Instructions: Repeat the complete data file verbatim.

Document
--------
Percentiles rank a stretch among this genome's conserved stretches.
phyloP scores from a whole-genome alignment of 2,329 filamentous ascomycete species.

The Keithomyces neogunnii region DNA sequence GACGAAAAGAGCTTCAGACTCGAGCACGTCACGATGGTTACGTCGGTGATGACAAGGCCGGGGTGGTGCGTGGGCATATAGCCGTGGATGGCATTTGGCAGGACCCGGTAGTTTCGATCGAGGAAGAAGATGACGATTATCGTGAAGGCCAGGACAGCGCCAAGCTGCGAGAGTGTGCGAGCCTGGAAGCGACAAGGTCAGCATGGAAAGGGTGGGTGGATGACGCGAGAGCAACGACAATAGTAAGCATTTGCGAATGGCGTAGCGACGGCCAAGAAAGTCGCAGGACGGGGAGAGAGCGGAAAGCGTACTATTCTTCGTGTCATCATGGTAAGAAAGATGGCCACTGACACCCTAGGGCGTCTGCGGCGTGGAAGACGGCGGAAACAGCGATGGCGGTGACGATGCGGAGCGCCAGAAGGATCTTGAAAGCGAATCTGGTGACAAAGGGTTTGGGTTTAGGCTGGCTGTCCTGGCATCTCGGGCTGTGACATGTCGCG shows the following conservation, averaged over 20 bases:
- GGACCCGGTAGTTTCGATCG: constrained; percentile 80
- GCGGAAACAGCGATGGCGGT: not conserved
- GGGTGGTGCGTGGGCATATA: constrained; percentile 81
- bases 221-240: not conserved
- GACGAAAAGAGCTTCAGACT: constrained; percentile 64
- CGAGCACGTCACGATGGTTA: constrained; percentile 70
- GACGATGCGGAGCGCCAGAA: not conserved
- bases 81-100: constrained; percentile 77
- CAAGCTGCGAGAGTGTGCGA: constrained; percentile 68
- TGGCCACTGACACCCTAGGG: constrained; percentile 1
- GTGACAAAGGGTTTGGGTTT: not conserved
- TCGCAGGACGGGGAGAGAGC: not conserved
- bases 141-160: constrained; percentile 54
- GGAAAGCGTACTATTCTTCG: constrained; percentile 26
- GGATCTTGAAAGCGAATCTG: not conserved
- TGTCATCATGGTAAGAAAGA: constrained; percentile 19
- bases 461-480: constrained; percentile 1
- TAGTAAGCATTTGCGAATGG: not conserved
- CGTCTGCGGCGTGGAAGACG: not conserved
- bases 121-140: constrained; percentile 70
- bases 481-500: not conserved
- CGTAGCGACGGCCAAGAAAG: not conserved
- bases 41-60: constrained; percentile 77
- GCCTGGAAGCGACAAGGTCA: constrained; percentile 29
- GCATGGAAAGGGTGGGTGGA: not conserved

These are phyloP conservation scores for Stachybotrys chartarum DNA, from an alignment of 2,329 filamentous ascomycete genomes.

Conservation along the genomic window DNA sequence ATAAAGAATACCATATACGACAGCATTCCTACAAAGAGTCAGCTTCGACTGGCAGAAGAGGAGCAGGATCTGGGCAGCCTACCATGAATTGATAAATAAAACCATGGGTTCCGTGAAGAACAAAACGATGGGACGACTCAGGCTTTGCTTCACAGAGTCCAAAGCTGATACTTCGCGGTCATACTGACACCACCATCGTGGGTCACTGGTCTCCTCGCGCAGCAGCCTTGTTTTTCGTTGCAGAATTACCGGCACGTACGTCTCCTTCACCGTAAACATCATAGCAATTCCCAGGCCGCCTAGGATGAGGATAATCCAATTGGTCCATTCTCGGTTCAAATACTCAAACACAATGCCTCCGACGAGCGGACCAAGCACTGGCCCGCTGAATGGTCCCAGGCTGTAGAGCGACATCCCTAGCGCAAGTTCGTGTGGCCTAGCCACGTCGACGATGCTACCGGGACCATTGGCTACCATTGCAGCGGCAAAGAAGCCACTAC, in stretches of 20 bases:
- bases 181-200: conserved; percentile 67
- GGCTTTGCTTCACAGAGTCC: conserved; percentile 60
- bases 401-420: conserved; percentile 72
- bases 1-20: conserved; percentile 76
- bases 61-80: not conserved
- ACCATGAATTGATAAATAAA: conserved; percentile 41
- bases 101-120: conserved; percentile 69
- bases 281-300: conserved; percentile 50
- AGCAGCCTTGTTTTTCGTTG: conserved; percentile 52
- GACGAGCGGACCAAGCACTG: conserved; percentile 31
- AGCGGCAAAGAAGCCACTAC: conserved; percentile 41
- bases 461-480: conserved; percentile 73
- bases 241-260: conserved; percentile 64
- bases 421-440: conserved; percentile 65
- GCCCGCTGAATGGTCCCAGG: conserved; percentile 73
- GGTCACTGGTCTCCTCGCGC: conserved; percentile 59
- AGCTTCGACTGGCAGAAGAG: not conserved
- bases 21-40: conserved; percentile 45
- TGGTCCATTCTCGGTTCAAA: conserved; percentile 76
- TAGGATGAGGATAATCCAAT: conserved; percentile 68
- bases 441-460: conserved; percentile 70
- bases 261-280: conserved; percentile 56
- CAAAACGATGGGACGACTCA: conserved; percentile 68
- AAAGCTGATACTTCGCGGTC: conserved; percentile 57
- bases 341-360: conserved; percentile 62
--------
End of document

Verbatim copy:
Percentiles rank a stretch among this genome's conserved stretches.
phyloP scores from a whole-genome alignment of 2,329 filamentous ascomycete species.

The Keithomyces neogunnii region DNA sequence GACGAAAAGAGCTTCAGACTCGAGCACGTCACGATGGTTACGTCGGTGATGACAAGGCCGGGGTGGTGCGTGGGCATATAGCCGTGGATGGCATTTGGCAGGACCCGGTAGTTTCGATCGAGGAAGAAGATGACGATTATCGTGAAGGCCAGGACAGCGCCAAGCTGCGAGAGTGTGCGAGCCTGGAAGCGACAAGGTCAGCATGGAAAGGGTGGGTGGATGACGCGAGAGCAACGACAATAGTAAGCATTTGCGAATGGCGTAGCGACGGCCAAGAAAGTCGCAGGACGGGGAGAGAGCGGAAAGCGTACTATTCTTCGTGTCATCATGGTAAGAAAGATGGCCACTGACACCCTAGGGCGTCTGCGGCGTGGAAGACGGCGGAAACAGCGATGGCGGTGACGATGCGGAGCGCCAGAAGGATCTTGAAAGCGAATCTGGTGACAAAGGGTTTGGGTTTAGGCTGGCTGTCCTGGCATCTCGGGCTGTGACATGTCGCG shows the following conservation, averaged over 20 bases:
- GGACCCGGTAGTTTCGATCG: constrained; percentile 80
- GCGGAAACAGCGATGGCGGT: not conserved
- GGGTGGTGCGTGGGCATATA: constrained; percentile 81
- bases 221-240: not conserved
- GACGAAAAGAGCTTCAGACT: constrained; percentile 64
- CGAGCACGTCACGATGGTTA: constrained; percentile 70
- GACGATGCGGAGCGCCAGAA: not conserved
- bases 81-100: constrained; percentile 77
- CAAGCTGCGAGAGTGTGCGA: constrained; percentile 68
- TGGCCACTGACACCCTAGGG: constrained; percentile 1
- GTGACAAAGGGTTTGGGTTT: not conserved
- TCGCAGGACGGGGAGAGAGC: not conserved
- bases 141-160: constrained; percentile 54
- GGAAAGCGTACTATTCTTCG: constrained; percentile 26
- GGATCTTGAAAGCGAATCTG: not conserved
- TGTCATCATGGTAAGAAAGA: constrained; percentile 19
- bases 461-480: constrained; percentile 1
- TAGTAAGCATTTGCGAATGG: not conserved
- CGTCTGCGGCGTGGAAGACG: not conserved
- bases 121-140: constrained; percentile 70
- bases 481-500: not conserved
- CGTAGCGACGGCCAAGAAAG: not conserved
- bases 41-60: constrained; percentile 77
- GCCTGGAAGCGACAAGGTCA: constrained; percentile 29
- GCATGGAAAGGGTGGGTGGA: not conserved

These are phyloP conservation scores for Stachybotrys chartarum DNA, from an alignment of 2,329 filamentous ascomycete genomes.

Conservation along the genomic window DNA sequence ATAAAGAATACCATATACGACAGCATTCCTACAAAGAGTCAGCTTCGACTGGCAGAAGAGGAGCAGGATCTGGGCAGCCTACCATGAATTGATAAATAAAACCATGGGTTCCGTGAAGAACAAAACGATGGGACGACTCAGGCTTTGCTTCACAGAGTCCAAAGCTGATACTTCGCGGTCATACTGACACCACCATCGTGGGTCACTGGTCTCCTCGCGCAGCAGCCTTGTTTTTCGTTGCAGAATTACCGGCACGTACGTCTCCTTCACCGTAAACATCATAGCAATTCCCAGGCCGCCTAGGATGAGGATAATCCAATTGGTCCATTCTCGGTTCAAATACTCAAACACAATGCCTCCGACGAGCGGACCAAGCACTGGCCCGCTGAATGGTCCCAGGCTGTAGAGCGACATCCCTAGCGCAAGTTCGTGTGGCCTAGCCACGTCGACGATGCTACCGGGACCATTGGCTACCATTGCAGCGGCAAAGAAGCCACTAC, in stretches of 20 bases:
- bases 181-200: conserved; percentile 67
- GGCTTTGCTTCACAGAGTCC: conserved; percentile 60
- bases 401-420: conserved; percentile 72
- bases 1-20: conserved; percentile 76
- bases 61-80: not conserved
- ACCATGAATTGATAAATAAA: conserved; percentile 41
- bases 101-120: conserved; percentile 69
- bases 281-300: conserved; percentile 50
- AGCAGCCTTGTTTTTCGTTG: conserved; percentile 52
- GACGAGCGGACCAAGCACTG: conserved; percentile 31
- AGCGGCAAAGAAGCCACTAC: conserved; percentile 41
- bases 461-480: conserved; percentile 73
- bases 241-260: conserved; percentile 64
- bases 421-440: conserved; percentile 65
- GCCCGCTGAATGGTCCCAGG: conserved; percentile 73
- GGTCACTGGTCTCCTCGCGC: conserved; percentile 59
- AGCTTCGACTGGCAGAAGAG: not conserved
- bases 21-40: conserved; percentile 45
- TGGTCCATTCTCGGTTCAAA: conserved; percentile 76
- TAGGATGAGGATAATCCAAT: conserved; percentile 68
- bases 441-460: conserved; percentile 70
- bases 261-280: conserved; percentile 56
- CAAAACGATGGGACGACTCA: conserved; percentile 68
- AAAGCTGATACTTCGCGGTC: conserved; percentile 57
- bases 341-360: conserved; percentile 62